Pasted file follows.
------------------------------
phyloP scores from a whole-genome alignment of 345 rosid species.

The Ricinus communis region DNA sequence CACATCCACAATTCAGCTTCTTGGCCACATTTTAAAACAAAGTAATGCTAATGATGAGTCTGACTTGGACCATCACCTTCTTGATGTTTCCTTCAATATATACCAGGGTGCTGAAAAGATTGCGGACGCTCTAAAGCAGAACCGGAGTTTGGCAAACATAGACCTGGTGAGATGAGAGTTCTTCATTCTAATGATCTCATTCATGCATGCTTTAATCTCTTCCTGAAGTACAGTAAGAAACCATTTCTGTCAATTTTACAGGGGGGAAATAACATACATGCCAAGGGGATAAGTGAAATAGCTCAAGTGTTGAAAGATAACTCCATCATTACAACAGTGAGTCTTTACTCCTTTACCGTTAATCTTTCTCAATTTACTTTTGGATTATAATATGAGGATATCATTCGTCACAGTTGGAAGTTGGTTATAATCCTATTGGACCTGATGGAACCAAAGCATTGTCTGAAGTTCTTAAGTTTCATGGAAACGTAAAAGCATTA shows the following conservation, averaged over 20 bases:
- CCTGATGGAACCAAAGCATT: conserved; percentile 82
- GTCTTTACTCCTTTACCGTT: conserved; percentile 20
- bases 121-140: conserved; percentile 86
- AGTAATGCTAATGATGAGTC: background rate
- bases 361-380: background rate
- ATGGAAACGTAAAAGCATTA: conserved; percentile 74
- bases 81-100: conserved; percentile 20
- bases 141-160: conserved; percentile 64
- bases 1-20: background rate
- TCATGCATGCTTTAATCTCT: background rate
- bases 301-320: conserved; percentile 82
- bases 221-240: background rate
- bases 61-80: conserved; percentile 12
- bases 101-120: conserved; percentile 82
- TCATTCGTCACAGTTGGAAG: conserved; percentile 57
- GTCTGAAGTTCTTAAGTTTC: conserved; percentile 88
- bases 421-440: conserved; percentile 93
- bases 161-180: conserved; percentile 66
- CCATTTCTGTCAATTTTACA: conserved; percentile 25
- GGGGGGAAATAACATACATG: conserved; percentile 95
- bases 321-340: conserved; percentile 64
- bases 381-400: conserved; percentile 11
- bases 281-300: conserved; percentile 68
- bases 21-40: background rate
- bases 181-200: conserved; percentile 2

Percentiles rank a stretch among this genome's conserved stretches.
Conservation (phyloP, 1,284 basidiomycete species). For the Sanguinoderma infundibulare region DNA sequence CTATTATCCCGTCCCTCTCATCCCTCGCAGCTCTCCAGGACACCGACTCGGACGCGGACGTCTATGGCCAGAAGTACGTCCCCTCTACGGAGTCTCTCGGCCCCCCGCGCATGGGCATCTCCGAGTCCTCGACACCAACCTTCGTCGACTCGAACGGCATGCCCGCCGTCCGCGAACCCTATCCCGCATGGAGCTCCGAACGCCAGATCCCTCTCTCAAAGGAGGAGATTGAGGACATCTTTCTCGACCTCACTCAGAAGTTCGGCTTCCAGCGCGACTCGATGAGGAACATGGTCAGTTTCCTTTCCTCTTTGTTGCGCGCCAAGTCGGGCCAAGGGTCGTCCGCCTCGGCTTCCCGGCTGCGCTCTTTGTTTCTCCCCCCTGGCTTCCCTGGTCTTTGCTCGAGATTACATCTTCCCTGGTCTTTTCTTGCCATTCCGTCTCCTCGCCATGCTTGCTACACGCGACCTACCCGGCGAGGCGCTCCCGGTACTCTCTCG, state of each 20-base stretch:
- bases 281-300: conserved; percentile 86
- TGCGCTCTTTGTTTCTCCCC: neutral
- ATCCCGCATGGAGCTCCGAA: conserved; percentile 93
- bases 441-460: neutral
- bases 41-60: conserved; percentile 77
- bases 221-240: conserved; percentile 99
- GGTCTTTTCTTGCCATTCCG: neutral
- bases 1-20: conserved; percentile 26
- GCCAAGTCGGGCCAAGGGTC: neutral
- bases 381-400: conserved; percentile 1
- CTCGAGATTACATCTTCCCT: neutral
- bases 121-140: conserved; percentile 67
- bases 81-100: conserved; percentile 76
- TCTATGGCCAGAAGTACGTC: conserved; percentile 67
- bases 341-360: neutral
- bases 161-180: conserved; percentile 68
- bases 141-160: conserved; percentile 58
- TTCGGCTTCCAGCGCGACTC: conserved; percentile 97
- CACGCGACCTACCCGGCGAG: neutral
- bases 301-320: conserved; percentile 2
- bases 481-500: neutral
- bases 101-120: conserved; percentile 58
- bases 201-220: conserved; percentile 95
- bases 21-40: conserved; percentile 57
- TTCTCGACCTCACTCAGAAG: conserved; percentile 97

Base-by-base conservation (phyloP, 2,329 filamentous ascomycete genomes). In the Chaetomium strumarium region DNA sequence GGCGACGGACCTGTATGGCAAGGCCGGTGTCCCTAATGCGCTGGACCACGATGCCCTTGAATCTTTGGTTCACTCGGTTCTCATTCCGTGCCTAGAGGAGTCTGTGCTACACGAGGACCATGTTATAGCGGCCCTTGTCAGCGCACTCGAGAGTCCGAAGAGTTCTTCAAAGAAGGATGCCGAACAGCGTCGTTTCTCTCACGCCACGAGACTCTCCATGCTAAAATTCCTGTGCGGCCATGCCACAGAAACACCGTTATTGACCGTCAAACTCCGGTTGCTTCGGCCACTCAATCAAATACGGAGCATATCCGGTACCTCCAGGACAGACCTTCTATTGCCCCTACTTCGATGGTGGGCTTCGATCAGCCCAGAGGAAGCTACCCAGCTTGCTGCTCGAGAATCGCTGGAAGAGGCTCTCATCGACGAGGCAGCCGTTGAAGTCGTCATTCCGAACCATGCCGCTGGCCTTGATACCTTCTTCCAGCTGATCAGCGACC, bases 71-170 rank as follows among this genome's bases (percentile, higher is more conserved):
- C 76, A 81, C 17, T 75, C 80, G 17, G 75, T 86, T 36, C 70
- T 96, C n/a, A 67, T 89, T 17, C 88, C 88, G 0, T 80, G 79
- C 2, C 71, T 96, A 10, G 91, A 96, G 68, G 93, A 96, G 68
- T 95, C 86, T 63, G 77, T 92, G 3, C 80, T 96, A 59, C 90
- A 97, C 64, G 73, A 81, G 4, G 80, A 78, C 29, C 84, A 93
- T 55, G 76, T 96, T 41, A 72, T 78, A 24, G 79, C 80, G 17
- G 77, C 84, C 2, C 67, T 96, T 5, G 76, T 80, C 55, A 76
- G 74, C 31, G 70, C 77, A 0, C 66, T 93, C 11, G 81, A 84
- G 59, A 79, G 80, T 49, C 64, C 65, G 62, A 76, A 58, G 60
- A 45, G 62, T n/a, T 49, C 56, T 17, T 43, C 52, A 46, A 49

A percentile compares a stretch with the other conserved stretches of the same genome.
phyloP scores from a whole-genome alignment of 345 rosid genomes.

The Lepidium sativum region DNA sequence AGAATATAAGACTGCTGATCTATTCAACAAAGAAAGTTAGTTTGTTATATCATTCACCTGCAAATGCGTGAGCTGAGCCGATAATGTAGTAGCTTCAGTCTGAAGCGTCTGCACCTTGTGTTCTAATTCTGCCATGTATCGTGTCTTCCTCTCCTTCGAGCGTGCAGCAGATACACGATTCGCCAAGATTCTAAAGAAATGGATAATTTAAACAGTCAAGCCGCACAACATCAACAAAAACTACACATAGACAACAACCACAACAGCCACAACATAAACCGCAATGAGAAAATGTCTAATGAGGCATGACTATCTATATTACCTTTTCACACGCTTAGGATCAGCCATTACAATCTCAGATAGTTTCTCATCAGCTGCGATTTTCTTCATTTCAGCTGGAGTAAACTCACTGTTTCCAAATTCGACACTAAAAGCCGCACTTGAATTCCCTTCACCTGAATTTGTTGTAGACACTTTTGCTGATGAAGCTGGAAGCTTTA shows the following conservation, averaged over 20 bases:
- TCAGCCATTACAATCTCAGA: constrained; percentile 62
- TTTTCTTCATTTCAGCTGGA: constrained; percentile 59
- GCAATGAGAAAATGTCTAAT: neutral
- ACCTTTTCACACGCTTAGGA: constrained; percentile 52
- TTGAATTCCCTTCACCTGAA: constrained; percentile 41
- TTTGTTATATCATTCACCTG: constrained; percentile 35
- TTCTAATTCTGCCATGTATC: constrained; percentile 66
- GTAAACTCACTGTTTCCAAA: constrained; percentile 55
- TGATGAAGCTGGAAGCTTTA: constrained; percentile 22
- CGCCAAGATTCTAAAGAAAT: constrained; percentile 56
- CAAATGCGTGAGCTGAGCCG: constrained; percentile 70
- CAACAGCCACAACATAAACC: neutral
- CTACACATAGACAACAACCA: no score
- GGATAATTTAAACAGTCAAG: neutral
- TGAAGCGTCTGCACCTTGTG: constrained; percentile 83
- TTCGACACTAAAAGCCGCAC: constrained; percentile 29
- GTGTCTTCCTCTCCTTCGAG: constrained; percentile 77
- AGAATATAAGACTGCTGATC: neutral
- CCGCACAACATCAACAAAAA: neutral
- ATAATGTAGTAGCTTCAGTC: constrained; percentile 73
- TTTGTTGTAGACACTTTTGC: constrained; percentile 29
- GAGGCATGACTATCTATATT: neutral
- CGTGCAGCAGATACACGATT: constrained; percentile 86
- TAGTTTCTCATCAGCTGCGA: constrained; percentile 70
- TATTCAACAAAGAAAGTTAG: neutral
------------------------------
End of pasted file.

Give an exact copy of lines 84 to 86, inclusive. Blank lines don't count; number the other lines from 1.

- TTCGACACTAAAAGCCGCAC: constrained; percentile 29
- GTGTCTTCCTCTCCTTCGAG: constrained; percentile 77
- AGAATATAAGACTGCTGATC: neutral